Hiring workers in other states means opening up your business to workers’ compensation and unemployment complications. Generally, you must get workers’ compensation insurance in the state where your employee works. The workers’ compensation coverage you have in one state may not necessarily apply to your employees in other states.
You must also make sure you have the right unemployment insurance. The policies you already have may not translate across state lines, leaving you vulnerable to liability.
Foreign Filings for International Remote Employees
Hiring a worker from another country opens up another legal can of worms entirely. Remote work across international borders could mean exposing your company to a foreign company’s tax system. In addition, you open yourself up to U.S. international tax reporting requirements.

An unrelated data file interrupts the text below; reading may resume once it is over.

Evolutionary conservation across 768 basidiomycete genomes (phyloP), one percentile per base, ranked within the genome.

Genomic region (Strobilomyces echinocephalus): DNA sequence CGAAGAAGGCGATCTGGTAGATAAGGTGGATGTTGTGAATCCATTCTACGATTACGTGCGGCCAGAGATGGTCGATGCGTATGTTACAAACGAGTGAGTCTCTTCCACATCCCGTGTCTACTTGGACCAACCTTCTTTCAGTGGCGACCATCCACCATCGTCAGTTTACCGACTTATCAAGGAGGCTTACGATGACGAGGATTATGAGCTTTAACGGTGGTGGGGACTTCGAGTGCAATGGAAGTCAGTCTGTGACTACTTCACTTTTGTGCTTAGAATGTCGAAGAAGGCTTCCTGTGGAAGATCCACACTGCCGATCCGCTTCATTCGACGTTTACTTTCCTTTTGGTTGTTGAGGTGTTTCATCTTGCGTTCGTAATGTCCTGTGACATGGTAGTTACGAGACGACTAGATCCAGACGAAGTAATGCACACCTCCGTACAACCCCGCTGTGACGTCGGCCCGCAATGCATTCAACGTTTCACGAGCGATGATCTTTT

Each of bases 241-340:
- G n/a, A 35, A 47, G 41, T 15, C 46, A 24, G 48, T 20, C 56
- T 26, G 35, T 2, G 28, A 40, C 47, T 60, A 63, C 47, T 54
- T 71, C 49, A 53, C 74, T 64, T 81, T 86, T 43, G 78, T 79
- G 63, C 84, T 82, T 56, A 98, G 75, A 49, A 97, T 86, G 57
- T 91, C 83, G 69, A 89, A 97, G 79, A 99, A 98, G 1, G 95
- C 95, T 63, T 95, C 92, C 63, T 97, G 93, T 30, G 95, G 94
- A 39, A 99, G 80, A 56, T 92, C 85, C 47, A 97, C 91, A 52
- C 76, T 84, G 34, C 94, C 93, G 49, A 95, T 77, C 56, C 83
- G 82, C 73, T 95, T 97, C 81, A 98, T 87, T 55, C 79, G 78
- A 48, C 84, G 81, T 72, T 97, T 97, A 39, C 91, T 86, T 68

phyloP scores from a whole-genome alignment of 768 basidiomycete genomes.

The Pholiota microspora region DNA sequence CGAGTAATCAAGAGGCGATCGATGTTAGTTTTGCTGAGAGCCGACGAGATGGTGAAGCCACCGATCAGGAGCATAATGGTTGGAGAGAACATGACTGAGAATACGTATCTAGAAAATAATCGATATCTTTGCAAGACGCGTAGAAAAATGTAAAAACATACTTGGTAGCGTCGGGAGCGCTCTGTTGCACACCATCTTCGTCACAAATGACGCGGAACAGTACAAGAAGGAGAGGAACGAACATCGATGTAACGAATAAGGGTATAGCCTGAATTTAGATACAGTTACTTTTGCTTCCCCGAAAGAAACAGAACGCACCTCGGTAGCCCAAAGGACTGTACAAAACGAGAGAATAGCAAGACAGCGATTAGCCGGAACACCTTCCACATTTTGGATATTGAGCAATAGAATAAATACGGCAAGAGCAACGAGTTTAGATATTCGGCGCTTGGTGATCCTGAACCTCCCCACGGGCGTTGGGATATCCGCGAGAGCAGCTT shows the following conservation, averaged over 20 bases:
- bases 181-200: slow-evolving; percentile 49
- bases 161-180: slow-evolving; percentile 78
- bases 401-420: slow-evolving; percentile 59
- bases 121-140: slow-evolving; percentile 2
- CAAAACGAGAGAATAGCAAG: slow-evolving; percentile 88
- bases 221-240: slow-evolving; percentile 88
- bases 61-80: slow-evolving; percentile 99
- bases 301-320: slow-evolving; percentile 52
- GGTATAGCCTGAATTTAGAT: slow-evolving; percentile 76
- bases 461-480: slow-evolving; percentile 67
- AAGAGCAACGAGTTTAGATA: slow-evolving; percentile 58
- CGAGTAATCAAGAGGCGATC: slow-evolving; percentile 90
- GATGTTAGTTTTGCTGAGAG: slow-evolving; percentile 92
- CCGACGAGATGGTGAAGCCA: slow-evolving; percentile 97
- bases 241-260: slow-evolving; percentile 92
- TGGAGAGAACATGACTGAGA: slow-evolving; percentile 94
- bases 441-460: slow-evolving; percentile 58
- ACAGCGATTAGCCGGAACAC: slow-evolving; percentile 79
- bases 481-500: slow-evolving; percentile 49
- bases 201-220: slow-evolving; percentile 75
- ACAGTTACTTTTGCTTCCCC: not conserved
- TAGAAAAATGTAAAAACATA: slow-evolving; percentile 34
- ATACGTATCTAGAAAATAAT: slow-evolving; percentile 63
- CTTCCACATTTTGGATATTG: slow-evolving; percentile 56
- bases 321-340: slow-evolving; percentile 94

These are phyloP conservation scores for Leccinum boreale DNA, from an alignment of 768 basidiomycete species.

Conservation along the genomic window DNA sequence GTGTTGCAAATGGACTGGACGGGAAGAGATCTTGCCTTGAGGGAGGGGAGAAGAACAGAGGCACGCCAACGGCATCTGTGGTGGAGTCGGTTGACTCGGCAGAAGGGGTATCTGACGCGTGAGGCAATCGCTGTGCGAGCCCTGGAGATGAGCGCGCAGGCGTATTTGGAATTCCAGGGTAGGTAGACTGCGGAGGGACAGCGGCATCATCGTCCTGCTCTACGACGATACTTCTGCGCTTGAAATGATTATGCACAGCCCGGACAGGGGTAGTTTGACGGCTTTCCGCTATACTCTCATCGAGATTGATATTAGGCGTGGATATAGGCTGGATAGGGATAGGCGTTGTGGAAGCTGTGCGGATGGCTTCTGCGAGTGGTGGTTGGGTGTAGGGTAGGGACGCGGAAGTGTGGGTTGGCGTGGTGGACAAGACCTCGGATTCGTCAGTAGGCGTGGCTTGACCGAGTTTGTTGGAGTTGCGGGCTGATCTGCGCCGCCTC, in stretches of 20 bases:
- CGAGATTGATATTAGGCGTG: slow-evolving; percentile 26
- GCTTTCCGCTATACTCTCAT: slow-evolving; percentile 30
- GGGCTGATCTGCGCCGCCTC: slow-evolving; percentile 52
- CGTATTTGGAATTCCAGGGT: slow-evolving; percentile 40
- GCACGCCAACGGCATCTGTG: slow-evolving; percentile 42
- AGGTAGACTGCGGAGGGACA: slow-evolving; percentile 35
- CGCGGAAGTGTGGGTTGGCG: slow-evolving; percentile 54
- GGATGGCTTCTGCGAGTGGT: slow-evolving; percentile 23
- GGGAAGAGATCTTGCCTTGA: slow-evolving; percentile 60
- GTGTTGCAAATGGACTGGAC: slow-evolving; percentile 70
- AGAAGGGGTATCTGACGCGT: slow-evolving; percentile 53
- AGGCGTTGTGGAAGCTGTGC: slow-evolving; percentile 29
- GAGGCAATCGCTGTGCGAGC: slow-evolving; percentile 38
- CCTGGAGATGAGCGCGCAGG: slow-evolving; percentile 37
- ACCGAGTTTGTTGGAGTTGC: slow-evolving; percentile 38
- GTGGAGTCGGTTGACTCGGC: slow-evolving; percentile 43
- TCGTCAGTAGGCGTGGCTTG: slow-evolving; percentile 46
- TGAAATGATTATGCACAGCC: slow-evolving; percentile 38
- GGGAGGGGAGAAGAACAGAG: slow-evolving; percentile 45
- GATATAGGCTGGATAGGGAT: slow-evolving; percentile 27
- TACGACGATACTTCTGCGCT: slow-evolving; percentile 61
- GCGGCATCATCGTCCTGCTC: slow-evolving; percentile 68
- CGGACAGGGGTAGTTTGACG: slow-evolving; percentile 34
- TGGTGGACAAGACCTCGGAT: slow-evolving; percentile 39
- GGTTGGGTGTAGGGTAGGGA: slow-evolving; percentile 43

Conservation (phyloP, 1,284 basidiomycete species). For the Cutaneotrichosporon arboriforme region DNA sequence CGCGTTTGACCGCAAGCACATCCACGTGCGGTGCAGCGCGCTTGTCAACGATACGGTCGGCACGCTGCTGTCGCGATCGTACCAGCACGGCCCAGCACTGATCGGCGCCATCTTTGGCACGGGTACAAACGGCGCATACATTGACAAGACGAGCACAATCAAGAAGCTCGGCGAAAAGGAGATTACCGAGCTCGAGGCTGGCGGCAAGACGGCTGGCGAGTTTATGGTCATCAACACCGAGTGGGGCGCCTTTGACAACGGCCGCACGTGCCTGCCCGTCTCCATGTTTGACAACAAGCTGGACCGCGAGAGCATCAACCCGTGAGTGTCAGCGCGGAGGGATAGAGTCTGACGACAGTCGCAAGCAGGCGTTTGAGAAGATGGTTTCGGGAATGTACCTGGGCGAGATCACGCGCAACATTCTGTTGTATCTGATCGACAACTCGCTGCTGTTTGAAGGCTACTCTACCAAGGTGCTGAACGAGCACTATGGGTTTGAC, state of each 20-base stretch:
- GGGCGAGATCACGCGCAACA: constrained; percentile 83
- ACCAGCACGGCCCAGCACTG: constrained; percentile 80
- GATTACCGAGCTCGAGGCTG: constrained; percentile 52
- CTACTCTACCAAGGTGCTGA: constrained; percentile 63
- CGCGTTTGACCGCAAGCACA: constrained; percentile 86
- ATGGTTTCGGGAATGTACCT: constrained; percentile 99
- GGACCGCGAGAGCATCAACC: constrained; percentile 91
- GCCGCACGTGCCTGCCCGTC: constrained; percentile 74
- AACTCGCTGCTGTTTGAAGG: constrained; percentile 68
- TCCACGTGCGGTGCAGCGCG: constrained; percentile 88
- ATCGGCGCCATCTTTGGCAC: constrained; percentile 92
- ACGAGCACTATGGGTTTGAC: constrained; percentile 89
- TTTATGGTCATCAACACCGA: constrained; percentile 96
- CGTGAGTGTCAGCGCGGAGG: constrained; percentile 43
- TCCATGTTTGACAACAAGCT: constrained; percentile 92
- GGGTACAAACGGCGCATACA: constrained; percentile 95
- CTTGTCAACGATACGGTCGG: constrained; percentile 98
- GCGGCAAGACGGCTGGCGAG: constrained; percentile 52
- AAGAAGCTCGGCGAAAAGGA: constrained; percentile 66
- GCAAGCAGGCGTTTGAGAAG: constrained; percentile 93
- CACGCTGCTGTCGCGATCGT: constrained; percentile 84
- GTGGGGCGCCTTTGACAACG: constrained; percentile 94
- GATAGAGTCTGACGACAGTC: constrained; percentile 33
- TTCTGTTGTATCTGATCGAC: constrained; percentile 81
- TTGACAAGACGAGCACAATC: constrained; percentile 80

Going about an international hire the wrong way can leave you with penalties of up to $10,000 for missed filings, not to mention any additional penalties from the IRS or foreign tax agencies.
When faced with this situation, you may benefit from hiring an international worker as a contractor instead of an employee. This depends on how the company classifies employees versus contractors. You may also withhold taxes based on the relevant country’s standard rate, which may be reduced based on any income tax treaties in place.
While the process sounds complicated, an experienced and knowledgeable business lawyer can help you hire the talent you need for your company’s success, wherever they may be. Call Holmes Business Law now at 215-482-0285 to get started.